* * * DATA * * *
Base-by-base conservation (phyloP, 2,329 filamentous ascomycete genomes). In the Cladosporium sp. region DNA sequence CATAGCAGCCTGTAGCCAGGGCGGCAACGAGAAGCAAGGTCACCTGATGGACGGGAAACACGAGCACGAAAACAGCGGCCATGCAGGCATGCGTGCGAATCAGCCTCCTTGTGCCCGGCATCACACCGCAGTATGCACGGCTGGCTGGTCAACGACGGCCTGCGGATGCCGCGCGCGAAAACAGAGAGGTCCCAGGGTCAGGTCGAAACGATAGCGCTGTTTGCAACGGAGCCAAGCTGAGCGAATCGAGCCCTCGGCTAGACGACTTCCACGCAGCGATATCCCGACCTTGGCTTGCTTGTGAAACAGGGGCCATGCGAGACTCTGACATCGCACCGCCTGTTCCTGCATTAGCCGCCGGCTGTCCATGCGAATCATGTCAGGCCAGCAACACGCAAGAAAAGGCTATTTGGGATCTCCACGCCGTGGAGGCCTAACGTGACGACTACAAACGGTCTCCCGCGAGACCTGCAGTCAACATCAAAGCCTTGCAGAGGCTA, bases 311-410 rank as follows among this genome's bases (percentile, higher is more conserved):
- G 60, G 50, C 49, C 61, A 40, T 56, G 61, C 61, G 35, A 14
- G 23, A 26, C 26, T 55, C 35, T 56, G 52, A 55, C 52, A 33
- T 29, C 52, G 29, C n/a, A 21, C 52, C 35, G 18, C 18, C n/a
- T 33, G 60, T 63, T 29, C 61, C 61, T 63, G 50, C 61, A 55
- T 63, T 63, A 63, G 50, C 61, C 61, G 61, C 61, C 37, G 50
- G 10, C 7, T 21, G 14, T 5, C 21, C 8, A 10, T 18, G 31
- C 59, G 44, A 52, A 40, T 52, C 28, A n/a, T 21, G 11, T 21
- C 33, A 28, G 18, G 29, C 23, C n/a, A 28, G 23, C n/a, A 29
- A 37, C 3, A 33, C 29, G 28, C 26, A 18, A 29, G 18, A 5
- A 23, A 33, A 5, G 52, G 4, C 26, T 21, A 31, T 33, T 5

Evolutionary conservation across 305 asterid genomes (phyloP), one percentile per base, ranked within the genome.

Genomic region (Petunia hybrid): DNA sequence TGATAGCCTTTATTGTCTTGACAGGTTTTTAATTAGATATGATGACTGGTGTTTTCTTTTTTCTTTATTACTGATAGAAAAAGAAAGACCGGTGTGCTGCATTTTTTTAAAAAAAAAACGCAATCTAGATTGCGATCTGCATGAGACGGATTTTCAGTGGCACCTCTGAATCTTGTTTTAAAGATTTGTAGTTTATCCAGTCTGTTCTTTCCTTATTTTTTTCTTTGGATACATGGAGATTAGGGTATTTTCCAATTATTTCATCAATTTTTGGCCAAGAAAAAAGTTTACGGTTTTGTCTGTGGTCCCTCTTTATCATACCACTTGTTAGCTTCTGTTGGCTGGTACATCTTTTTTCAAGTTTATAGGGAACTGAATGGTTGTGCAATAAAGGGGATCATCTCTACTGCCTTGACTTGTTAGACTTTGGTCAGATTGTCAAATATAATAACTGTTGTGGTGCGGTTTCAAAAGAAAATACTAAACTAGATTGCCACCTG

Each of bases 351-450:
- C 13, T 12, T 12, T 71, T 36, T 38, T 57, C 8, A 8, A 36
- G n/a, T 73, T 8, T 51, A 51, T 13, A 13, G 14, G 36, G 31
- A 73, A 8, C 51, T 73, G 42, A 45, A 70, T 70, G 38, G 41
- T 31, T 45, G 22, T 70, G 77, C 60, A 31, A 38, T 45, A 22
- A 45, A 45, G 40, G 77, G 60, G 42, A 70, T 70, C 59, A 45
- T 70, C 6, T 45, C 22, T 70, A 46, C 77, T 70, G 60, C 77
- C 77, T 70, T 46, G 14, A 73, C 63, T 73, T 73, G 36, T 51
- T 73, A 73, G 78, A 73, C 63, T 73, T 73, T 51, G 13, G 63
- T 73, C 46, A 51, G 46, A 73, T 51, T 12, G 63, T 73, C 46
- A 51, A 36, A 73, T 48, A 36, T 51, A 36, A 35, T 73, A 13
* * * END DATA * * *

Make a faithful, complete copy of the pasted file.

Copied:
Base-by-base conservation (phyloP, 2,329 filamentous ascomycete genomes). In the Cladosporium sp. region DNA sequence CATAGCAGCCTGTAGCCAGGGCGGCAACGAGAAGCAAGGTCACCTGATGGACGGGAAACACGAGCACGAAAACAGCGGCCATGCAGGCATGCGTGCGAATCAGCCTCCTTGTGCCCGGCATCACACCGCAGTATGCACGGCTGGCTGGTCAACGACGGCCTGCGGATGCCGCGCGCGAAAACAGAGAGGTCCCAGGGTCAGGTCGAAACGATAGCGCTGTTTGCAACGGAGCCAAGCTGAGCGAATCGAGCCCTCGGCTAGACGACTTCCACGCAGCGATATCCCGACCTTGGCTTGCTTGTGAAACAGGGGCCATGCGAGACTCTGACATCGCACCGCCTGTTCCTGCATTAGCCGCCGGCTGTCCATGCGAATCATGTCAGGCCAGCAACACGCAAGAAAAGGCTATTTGGGATCTCCACGCCGTGGAGGCCTAACGTGACGACTACAAACGGTCTCCCGCGAGACCTGCAGTCAACATCAAAGCCTTGCAGAGGCTA, bases 311-410 rank as follows among this genome's bases (percentile, higher is more conserved):
- G 60, G 50, C 49, C 61, A 40, T 56, G 61, C 61, G 35, A 14
- G 23, A 26, C 26, T 55, C 35, T 56, G 52, A 55, C 52, A 33
- T 29, C 52, G 29, C n/a, A 21, C 52, C 35, G 18, C 18, C n/a
- T 33, G 60, T 63, T 29, C 61, C 61, T 63, G 50, C 61, A 55
- T 63, T 63, A 63, G 50, C 61, C 61, G 61, C 61, C 37, G 50
- G 10, C 7, T 21, G 14, T 5, C 21, C 8, A 10, T 18, G 31
- C 59, G 44, A 52, A 40, T 52, C 28, A n/a, T 21, G 11, T 21
- C 33, A 28, G 18, G 29, C 23, C n/a, A 28, G 23, C n/a, A 29
- A 37, C 3, A 33, C 29, G 28, C 26, A 18, A 29, G 18, A 5
- A 23, A 33, A 5, G 52, G 4, C 26, T 21, A 31, T 33, T 5

Evolutionary conservation across 305 asterid genomes (phyloP), one percentile per base, ranked within the genome.

Genomic region (Petunia hybrid): DNA sequence TGATAGCCTTTATTGTCTTGACAGGTTTTTAATTAGATATGATGACTGGTGTTTTCTTTTTTCTTTATTACTGATAGAAAAAGAAAGACCGGTGTGCTGCATTTTTTTAAAAAAAAAACGCAATCTAGATTGCGATCTGCATGAGACGGATTTTCAGTGGCACCTCTGAATCTTGTTTTAAAGATTTGTAGTTTATCCAGTCTGTTCTTTCCTTATTTTTTTCTTTGGATACATGGAGATTAGGGTATTTTCCAATTATTTCATCAATTTTTGGCCAAGAAAAAAGTTTACGGTTTTGTCTGTGGTCCCTCTTTATCATACCACTTGTTAGCTTCTGTTGGCTGGTACATCTTTTTTCAAGTTTATAGGGAACTGAATGGTTGTGCAATAAAGGGGATCATCTCTACTGCCTTGACTTGTTAGACTTTGGTCAGATTGTCAAATATAATAACTGTTGTGGTGCGGTTTCAAAAGAAAATACTAAACTAGATTGCCACCTG

Each of bases 351-450:
- C 13, T 12, T 12, T 71, T 36, T 38, T 57, C 8, A 8, A 36
- G n/a, T 73, T 8, T 51, A 51, T 13, A 13, G 14, G 36, G 31
- A 73, A 8, C 51, T 73, G 42, A 45, A 70, T 70, G 38, G 41
- T 31, T 45, G 22, T 70, G 77, C 60, A 31, A 38, T 45, A 22
- A 45, A 45, G 40, G 77, G 60, G 42, A 70, T 70, C 59, A 45
- T 70, C 6, T 45, C 22, T 70, A 46, C 77, T 70, G 60, C 77
- C 77, T 70, T 46, G 14, A 73, C 63, T 73, T 73, G 36, T 51
- T 73, A 73, G 78, A 73, C 63, T 73, T 73, T 51, G 13, G 63
- T 73, C 46, A 51, G 46, A 73, T 51, T 12, G 63, T 73, C 46
- A 51, A 36, A 73, T 48, A 36, T 51, A 36, A 35, T 73, A 13